OMB mulls evolving beyond GILS
- By Jason Miller
- Nov 04, 2005
Agency looks for ideas on replacing metadata tagging for document searches
'Technology has made searches easier for most things, but there still is a body of information that needs advanced preparation and we would like to know how that can be done.'
'OMB's Glenn Schlarman
Agencies submit more than 3,000 annual requests to the Office of Management and Budget's Office of Information and Regulatory Affairs for permission to collect public data. And many of those requests turn into a federal record that needs to be searchable by other agencies and the public.
But the records contain more than just text'they can include audio, video and images, including geospatial data. Which leads to the question: Is the current system, known as the Government Information Locator Service, enough?
GILS is based on International Organization for Standardization's 23950 search standard and uses title, author, publisher, date and place.
Called for in the Paperwork Reduction Act of 1980, it has been active since 1996. But reports from nonprofit and other organizations over the last decade said that agencies use GILS sparingly.Seeking better ideas
Now OMB is asking whether technology has surpassed GILS, which officials said relies on metadata tagging, and whether there is something that is less costly and more effective for searching the mounds of government data.
'The question is whether we want to go down the GILS road again, or hasn't current search technology leapfrogged metadata tagging?' said Glenn Schlarman, chief of OMB's information policy and technology branch. 'GILS is time-consuming and arduous to do.'
OMB, through the General Services Administration, recently released a request for information asking vendors for ideas for more 'efficient and effective information retrieval and sharing.'
Responses were due Oct. 21, and OMB expects to analyze the answers this month.
The RFI lays out several scenarios'which Schlarman called a 'bake-off''representing feasible search requests that might be submitted to federal databases.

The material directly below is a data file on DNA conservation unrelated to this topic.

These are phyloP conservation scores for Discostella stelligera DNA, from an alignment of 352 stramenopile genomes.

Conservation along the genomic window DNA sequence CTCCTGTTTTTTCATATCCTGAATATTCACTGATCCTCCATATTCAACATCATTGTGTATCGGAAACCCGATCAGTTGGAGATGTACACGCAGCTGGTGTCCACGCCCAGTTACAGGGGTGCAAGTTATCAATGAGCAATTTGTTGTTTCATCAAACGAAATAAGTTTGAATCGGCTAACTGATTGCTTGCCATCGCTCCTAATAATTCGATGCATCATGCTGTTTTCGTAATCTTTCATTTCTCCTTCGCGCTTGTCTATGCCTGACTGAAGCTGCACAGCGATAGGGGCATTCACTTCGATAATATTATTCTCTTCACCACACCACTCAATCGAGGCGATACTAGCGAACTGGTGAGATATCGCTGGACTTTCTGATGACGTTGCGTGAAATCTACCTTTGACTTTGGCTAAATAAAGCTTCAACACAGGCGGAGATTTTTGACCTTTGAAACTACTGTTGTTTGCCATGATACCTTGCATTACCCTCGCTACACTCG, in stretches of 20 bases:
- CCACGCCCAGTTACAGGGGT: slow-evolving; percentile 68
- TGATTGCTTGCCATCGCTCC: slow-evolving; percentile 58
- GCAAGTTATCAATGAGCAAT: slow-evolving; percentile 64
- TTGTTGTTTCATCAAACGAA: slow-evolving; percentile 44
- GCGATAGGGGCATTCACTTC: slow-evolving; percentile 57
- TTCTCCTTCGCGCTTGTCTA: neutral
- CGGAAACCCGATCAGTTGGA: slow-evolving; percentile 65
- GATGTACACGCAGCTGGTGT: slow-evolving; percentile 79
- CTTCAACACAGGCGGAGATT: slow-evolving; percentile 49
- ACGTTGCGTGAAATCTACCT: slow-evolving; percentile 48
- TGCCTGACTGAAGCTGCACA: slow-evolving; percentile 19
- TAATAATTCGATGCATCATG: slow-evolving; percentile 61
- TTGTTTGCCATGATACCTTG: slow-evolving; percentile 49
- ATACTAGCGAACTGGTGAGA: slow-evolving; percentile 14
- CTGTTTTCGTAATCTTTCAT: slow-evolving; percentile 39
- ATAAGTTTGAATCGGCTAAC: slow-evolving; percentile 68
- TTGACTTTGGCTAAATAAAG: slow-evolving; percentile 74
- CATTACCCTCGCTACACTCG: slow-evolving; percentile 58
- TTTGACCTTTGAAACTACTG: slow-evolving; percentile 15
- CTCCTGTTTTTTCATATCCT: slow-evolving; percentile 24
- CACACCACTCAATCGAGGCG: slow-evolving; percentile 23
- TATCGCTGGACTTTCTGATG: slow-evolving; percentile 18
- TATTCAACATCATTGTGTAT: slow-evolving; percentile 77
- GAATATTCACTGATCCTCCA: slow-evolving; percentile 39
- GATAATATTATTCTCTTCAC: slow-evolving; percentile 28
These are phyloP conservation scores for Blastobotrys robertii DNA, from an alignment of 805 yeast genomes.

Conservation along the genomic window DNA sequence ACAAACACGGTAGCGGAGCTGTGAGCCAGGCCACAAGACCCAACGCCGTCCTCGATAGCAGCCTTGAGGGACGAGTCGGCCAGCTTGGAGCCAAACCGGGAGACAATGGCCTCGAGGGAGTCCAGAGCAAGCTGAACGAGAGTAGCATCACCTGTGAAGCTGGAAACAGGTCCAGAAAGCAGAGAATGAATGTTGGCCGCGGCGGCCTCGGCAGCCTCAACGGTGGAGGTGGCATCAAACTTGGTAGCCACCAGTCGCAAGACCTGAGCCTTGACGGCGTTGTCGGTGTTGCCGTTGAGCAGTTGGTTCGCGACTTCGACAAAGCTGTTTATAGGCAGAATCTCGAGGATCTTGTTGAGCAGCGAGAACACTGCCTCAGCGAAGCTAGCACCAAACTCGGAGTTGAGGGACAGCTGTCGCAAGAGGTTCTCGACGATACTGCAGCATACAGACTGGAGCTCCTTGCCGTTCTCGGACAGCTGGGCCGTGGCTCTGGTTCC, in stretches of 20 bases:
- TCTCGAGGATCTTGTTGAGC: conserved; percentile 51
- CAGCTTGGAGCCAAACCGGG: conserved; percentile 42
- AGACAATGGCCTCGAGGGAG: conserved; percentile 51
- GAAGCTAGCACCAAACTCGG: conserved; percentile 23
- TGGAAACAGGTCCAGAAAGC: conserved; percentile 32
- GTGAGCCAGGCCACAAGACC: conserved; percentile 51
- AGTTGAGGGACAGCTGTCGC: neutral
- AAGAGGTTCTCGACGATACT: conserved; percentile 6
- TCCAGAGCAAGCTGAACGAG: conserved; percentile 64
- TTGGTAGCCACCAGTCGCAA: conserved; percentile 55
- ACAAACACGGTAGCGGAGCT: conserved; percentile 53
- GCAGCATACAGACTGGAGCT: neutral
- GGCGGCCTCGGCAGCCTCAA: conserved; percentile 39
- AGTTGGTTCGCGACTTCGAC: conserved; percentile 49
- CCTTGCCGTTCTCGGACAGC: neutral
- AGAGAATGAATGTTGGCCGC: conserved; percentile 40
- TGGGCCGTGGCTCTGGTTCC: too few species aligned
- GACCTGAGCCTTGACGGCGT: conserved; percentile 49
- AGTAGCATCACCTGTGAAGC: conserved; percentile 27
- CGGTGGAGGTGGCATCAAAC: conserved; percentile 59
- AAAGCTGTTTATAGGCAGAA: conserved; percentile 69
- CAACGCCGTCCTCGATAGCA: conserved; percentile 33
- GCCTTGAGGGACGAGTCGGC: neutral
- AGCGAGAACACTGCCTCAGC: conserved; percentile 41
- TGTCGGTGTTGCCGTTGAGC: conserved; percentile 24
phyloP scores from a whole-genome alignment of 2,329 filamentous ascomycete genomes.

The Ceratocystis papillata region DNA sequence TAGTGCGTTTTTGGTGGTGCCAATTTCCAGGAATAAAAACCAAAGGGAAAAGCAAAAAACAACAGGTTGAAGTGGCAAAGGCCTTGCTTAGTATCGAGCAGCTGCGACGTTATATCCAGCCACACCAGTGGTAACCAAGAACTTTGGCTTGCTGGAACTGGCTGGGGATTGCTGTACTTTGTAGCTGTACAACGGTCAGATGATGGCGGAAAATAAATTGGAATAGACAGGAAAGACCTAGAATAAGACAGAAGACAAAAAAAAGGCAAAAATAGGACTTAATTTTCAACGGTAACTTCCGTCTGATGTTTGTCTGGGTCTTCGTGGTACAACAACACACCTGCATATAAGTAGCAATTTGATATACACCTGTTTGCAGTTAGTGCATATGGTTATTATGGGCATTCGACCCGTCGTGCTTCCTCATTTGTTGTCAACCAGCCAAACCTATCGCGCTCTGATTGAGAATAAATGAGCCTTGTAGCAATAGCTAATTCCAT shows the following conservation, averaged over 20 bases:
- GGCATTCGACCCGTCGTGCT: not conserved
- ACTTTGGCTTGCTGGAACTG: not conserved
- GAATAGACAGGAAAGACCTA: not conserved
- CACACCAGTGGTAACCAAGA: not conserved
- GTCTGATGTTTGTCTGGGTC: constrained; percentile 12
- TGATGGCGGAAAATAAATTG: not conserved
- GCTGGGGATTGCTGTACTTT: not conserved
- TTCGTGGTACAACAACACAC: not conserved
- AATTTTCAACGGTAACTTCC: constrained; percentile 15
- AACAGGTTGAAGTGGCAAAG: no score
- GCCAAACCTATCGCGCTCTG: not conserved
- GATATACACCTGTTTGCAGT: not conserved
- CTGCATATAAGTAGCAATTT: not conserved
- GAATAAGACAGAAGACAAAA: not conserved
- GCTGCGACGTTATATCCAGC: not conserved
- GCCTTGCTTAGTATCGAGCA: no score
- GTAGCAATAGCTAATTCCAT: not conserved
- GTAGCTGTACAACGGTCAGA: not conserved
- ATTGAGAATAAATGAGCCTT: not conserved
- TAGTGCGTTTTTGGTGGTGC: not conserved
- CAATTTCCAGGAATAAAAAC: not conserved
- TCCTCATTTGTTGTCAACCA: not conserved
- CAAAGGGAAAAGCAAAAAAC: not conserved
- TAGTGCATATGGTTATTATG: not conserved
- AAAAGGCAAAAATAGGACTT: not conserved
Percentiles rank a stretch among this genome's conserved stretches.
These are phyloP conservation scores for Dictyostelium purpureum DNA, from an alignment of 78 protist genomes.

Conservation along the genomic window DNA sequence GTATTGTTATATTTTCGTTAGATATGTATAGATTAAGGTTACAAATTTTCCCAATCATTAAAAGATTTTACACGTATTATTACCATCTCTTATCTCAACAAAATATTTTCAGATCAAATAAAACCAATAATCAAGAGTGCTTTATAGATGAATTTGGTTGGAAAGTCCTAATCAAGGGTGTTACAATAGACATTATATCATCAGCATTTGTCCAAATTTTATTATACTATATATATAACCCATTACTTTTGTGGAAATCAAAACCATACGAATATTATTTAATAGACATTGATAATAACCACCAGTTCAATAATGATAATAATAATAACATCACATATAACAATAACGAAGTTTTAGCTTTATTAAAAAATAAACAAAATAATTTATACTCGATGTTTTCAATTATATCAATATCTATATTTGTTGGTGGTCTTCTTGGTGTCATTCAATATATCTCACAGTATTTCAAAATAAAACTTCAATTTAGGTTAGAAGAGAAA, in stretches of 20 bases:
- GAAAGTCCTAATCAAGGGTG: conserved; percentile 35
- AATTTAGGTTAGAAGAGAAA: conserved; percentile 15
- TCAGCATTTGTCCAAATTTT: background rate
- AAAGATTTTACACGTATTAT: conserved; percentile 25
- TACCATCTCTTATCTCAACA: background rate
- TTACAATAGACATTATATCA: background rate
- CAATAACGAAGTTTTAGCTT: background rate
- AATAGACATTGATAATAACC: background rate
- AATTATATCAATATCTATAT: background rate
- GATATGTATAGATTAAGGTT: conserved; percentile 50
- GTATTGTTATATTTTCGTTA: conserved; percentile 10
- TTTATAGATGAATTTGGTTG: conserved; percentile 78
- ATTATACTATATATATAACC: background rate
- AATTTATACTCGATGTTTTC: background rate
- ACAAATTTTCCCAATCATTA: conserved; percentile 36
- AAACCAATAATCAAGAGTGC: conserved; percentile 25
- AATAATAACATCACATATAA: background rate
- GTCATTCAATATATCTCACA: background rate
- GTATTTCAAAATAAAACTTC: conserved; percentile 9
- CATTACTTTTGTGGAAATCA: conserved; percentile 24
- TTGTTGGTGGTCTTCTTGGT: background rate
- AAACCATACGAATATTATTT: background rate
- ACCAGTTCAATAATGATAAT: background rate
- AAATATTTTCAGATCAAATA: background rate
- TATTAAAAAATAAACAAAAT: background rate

Two examples would be researching unexplained illnesses among defense contractors or sharing law enforcement information across jurisdictions.
The scenarios will provide context and help vendors frame their responses, said Andy Hoskinson, an OMB support contractor with Unisys Corp.Improving online access
OMB released the RFI in part to meet the mandates set forth in the E-Government Act of 2002, which calls for improving online access to government information.
'We could just issue policy to meet the letter of the E-Government Act, but that would not meet the spirit of the law,' Schlarman said. 'Technology has made searches easier for most things, but there still is a body of information that needs advanced preparation and we would like to know how that can be done.'
Schlarman said OMB hopes to find cutting-edge technology that doesn't necessarily depend on metadata tagging.
While OMB is questioning whether GILS has outlived its usefulness, other federal experts believe GILS is being used effectively.
Eliot Christian, a data and information systems manager at the Geological Survey, said tagging is one aspect of metadata, but is not what GILS is focused on.
'GILS says we ought to have interoperable search, but it never required metadata tagging,' Christian said.
Christian added that tagging doesn't work very well because it is usually done by people who are not trained to catalog, such as the author or owner of information.
'All search should be made interoperable so you know how to present it and when the results come back, you know how to look at them,' he said. 'GILS is a standard way of search response and request.'
The Federal Enterprise Architecture Data Reference Model is placing heavy emphasis on metadata. The DRM will separate data into three categories: context, sharing and description.
But the DRM also relies heavily on tagging of certain data that is to be widely shared.
Christian said officials are looking at individual data items rather than characterizing blocks of information.
While OMB has yet to determine whether a request for proposals will come from this RFI, interest from the public and private sector in improving federal data is strong.
Kurt Sanford, president and chief executive officer for Lexis Nexis U.S. Corporate and Federal Markets, said the RFI 'could quite possibly be the most important e-government initiative envisioned to date.'